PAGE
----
It is just over a year since Poland’s Law and Justice Party (PiS) came to power in an election that had severe consequences for free and independent media in the country.

Elected on the promise of “good change” the PiS has, among other things, limited the public’s right to assembly, expanded the scope of the state’s surveillance mechanisms and overlooked laws dictating the functioning of the country’s highest court, resulting in an ongoing constitutional crisis.

The Polish media has also had a particularly tough 2016. Last year we wrote numerous reports on the state takeover of Poland’s public broadcaster and its reform into a nationalist mouthpiece.

The reforms included a law that allows the treasury minister to directly appoint the heads of public radio and television as well as the dismissal of hundreds of journalists and media workers throughout the year. The changes contributed to a series of protests in May, one of which drew up to a quarter of a million people onto the streets of Warsaw.

On the 17th December a new set of protests took place in the capital – despite recent crackdowns by the government – again in defence of a free and independent media. This time protesters gathered outside the Presidential Palace in response to government plans to restrict journalists’ access to the Sejm (parliament) by banning “all recording of sessions except by five selected TV stations” as well as placing a limit on the number of journalists allowed to enter the building, according to Reuters.

The proposed changes also required journalists to work away from the main plenary chamber in a designated media centre. Historically journalists have been allowed to freely wander the common areas of parliament whilst multiple TV crews film the chamber.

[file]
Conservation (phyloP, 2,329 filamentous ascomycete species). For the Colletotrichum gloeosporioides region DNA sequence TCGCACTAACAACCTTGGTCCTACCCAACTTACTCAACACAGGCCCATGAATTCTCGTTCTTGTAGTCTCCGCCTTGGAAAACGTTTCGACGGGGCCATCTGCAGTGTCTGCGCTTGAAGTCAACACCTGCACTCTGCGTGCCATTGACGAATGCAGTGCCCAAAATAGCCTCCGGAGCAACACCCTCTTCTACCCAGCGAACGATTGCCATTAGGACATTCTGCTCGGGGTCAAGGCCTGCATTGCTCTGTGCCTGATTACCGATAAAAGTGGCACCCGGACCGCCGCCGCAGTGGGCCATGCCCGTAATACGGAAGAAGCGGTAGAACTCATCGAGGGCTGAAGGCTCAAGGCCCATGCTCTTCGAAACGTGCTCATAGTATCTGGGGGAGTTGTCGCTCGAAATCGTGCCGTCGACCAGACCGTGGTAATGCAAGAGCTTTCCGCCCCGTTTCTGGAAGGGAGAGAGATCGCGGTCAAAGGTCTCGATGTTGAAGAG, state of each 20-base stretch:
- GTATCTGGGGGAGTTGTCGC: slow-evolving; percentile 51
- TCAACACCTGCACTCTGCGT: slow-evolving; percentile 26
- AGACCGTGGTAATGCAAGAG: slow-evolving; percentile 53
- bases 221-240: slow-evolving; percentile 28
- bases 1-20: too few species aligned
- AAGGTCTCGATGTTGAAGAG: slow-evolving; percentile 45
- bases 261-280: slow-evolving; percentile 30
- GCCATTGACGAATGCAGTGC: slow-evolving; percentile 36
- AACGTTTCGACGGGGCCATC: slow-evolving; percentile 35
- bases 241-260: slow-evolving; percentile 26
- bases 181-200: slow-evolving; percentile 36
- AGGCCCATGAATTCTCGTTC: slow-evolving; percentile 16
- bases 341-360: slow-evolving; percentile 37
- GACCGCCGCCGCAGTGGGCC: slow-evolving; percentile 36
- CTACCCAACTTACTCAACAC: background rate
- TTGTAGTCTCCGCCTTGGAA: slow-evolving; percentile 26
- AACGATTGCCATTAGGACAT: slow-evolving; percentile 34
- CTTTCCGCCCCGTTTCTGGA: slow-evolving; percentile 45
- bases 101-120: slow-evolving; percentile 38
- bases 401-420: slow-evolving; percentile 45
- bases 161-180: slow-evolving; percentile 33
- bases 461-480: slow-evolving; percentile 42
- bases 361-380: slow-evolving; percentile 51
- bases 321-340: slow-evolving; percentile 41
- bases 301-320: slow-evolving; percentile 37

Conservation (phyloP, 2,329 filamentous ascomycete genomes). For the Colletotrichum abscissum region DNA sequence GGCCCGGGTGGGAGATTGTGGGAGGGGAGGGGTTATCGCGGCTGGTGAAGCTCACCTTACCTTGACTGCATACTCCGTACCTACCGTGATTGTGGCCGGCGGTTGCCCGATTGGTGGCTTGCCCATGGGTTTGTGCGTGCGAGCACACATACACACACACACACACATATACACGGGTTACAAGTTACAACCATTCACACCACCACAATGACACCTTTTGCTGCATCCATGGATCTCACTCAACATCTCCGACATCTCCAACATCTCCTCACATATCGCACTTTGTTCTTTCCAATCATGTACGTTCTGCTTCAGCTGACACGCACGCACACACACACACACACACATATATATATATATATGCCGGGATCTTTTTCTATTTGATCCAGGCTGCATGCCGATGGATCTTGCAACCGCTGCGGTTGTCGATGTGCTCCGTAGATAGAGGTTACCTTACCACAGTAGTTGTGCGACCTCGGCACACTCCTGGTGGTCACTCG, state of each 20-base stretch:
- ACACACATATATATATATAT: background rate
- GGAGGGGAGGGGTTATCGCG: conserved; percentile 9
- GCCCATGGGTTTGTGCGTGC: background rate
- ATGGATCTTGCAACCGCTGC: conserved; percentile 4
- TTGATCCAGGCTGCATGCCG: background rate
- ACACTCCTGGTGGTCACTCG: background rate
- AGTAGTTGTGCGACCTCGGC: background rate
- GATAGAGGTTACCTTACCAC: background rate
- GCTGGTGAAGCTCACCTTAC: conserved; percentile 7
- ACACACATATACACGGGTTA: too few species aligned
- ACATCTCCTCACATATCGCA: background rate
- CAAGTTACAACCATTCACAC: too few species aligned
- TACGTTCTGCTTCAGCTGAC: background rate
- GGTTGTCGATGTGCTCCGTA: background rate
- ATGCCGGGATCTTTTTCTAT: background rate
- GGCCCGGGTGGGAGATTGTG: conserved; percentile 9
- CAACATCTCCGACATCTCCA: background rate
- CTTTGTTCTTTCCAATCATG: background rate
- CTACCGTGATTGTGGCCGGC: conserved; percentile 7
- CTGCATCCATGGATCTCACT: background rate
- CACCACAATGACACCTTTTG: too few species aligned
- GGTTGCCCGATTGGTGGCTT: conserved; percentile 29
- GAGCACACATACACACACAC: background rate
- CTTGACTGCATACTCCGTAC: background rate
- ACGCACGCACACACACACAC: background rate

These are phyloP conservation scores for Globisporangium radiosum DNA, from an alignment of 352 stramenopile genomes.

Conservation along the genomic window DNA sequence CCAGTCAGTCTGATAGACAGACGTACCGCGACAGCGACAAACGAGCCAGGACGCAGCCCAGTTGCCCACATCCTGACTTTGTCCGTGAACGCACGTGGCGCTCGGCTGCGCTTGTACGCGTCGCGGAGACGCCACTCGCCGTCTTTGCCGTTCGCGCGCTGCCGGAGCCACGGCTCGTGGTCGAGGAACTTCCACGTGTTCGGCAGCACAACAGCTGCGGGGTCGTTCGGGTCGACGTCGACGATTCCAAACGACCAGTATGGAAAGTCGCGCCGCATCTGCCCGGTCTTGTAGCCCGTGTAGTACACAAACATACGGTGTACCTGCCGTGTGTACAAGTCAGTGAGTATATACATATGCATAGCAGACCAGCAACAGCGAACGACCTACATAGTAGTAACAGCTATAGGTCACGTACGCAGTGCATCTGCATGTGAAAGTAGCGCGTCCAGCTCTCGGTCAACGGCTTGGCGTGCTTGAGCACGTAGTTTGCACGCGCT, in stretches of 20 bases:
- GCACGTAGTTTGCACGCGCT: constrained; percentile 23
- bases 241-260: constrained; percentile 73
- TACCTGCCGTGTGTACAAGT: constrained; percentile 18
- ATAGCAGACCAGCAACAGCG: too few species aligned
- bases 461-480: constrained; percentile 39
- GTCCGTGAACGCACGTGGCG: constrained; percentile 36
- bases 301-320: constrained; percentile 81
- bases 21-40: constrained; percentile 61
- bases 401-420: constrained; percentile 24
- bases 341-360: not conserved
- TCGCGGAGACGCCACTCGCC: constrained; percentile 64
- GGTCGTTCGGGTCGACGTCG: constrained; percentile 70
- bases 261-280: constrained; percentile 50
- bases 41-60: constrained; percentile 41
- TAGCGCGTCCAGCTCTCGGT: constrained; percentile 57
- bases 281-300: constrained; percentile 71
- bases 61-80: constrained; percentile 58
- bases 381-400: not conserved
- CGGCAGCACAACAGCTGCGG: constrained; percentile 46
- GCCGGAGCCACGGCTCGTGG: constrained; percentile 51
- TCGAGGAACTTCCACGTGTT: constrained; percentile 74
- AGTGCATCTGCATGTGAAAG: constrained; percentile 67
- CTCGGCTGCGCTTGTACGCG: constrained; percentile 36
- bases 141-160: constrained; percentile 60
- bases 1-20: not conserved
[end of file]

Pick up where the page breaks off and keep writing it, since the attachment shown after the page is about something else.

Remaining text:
The proposals initially caused dozens of opposition parliamentarians to occupy the speaker’s podium during a vote on the country’s budget, whilst holding placards reading “Free media in the Sejm”. This led the government to ban journalists from the Sejm and hold “an illegal” vote in a smaller hall without the presence of the press.

On 20th December the PiS scrapped its ban on journalists due to its divisive nature and as a response to the protests. However, according to Reuters the Sejm’s press office failed to withdraw proposals to change media access to parliament, saying that rules were still likely to change:

“We want, however, to give an assurance that these changes will not be introduced without broad consultations and agreements with reporters”.

As it stands the proposed rules are yet to be debated, with Sejm due to return in mid-January.

Effective democracies rely on a free press and access to parliament for journalists to document decision-making and hold politicians to account on behalf of the public. The Public Media Alliance urges the Polish government (PiS) to maintain broad access to parliament for journalists and uphold the democratic principles of a free press.

By Kristian Porter

Header image: Sign used to protest for “Free media” at protests in Poland in January 2017. Credits: Jaap Arriens/Creative Commons